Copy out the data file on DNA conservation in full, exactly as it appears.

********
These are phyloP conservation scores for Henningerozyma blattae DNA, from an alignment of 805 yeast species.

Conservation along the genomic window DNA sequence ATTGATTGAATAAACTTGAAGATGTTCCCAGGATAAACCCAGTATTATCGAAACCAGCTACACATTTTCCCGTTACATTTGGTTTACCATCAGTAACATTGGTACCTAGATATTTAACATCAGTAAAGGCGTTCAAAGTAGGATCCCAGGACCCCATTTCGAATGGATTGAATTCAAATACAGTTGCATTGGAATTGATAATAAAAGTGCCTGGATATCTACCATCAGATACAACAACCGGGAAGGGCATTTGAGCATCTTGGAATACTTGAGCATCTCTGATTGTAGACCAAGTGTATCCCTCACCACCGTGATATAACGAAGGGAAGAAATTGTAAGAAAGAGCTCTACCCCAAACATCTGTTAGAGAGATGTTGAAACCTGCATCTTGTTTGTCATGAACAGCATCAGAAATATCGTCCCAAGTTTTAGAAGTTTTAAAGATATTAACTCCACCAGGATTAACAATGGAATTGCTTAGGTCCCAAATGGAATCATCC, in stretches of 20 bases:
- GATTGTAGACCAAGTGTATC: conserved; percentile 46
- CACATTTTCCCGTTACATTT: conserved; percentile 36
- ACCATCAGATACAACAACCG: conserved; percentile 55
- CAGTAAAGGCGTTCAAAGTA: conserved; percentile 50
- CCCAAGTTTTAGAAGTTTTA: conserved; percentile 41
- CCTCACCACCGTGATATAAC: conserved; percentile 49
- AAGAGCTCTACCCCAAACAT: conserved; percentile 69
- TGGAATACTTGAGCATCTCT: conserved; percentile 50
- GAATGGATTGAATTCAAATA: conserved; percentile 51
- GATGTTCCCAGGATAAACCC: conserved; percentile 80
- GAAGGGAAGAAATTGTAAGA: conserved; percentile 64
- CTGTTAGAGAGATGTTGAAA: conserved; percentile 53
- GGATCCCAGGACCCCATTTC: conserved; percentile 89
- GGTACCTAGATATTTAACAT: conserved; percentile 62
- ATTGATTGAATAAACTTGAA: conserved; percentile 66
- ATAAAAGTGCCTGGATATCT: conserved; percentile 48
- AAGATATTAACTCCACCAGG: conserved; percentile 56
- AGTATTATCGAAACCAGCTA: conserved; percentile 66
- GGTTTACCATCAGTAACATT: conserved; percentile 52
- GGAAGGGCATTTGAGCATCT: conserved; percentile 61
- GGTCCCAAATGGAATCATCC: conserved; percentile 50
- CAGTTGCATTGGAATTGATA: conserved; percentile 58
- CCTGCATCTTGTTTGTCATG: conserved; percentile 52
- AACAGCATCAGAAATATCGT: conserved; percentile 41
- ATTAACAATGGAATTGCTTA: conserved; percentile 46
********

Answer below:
These are phyloP conservation scores for Henningerozyma blattae DNA, from an alignment of 805 yeast species.

Conservation along the genomic window DNA sequence ATTGATTGAATAAACTTGAAGATGTTCCCAGGATAAACCCAGTATTATCGAAACCAGCTACACATTTTCCCGTTACATTTGGTTTACCATCAGTAACATTGGTACCTAGATATTTAACATCAGTAAAGGCGTTCAAAGTAGGATCCCAGGACCCCATTTCGAATGGATTGAATTCAAATACAGTTGCATTGGAATTGATAATAAAAGTGCCTGGATATCTACCATCAGATACAACAACCGGGAAGGGCATTTGAGCATCTTGGAATACTTGAGCATCTCTGATTGTAGACCAAGTGTATCCCTCACCACCGTGATATAACGAAGGGAAGAAATTGTAAGAAAGAGCTCTACCCCAAACATCTGTTAGAGAGATGTTGAAACCTGCATCTTGTTTGTCATGAACAGCATCAGAAATATCGTCCCAAGTTTTAGAAGTTTTAAAGATATTAACTCCACCAGGATTAACAATGGAATTGCTTAGGTCCCAAATGGAATCATCC, in stretches of 20 bases:
- GATTGTAGACCAAGTGTATC: conserved; percentile 46
- CACATTTTCCCGTTACATTT: conserved; percentile 36
- ACCATCAGATACAACAACCG: conserved; percentile 55
- CAGTAAAGGCGTTCAAAGTA: conserved; percentile 50
- CCCAAGTTTTAGAAGTTTTA: conserved; percentile 41
- CCTCACCACCGTGATATAAC: conserved; percentile 49
- AAGAGCTCTACCCCAAACAT: conserved; percentile 69
- TGGAATACTTGAGCATCTCT: conserved; percentile 50
- GAATGGATTGAATTCAAATA: conserved; percentile 51
- GATGTTCCCAGGATAAACCC: conserved; percentile 80
- GAAGGGAAGAAATTGTAAGA: conserved; percentile 64
- CTGTTAGAGAGATGTTGAAA: conserved; percentile 53
- GGATCCCAGGACCCCATTTC: conserved; percentile 89
- GGTACCTAGATATTTAACAT: conserved; percentile 62
- ATTGATTGAATAAACTTGAA: conserved; percentile 66
- ATAAAAGTGCCTGGATATCT: conserved; percentile 48
- AAGATATTAACTCCACCAGG: conserved; percentile 56
- AGTATTATCGAAACCAGCTA: conserved; percentile 66
- GGTTTACCATCAGTAACATT: conserved; percentile 52
- GGAAGGGCATTTGAGCATCT: conserved; percentile 61
- GGTCCCAAATGGAATCATCC: conserved; percentile 50
- CAGTTGCATTGGAATTGATA: conserved; percentile 58
- CCTGCATCTTGTTTGTCATG: conserved; percentile 52
- AACAGCATCAGAAATATCGT: conserved; percentile 41
- ATTAACAATGGAATTGCTTA: conserved; percentile 46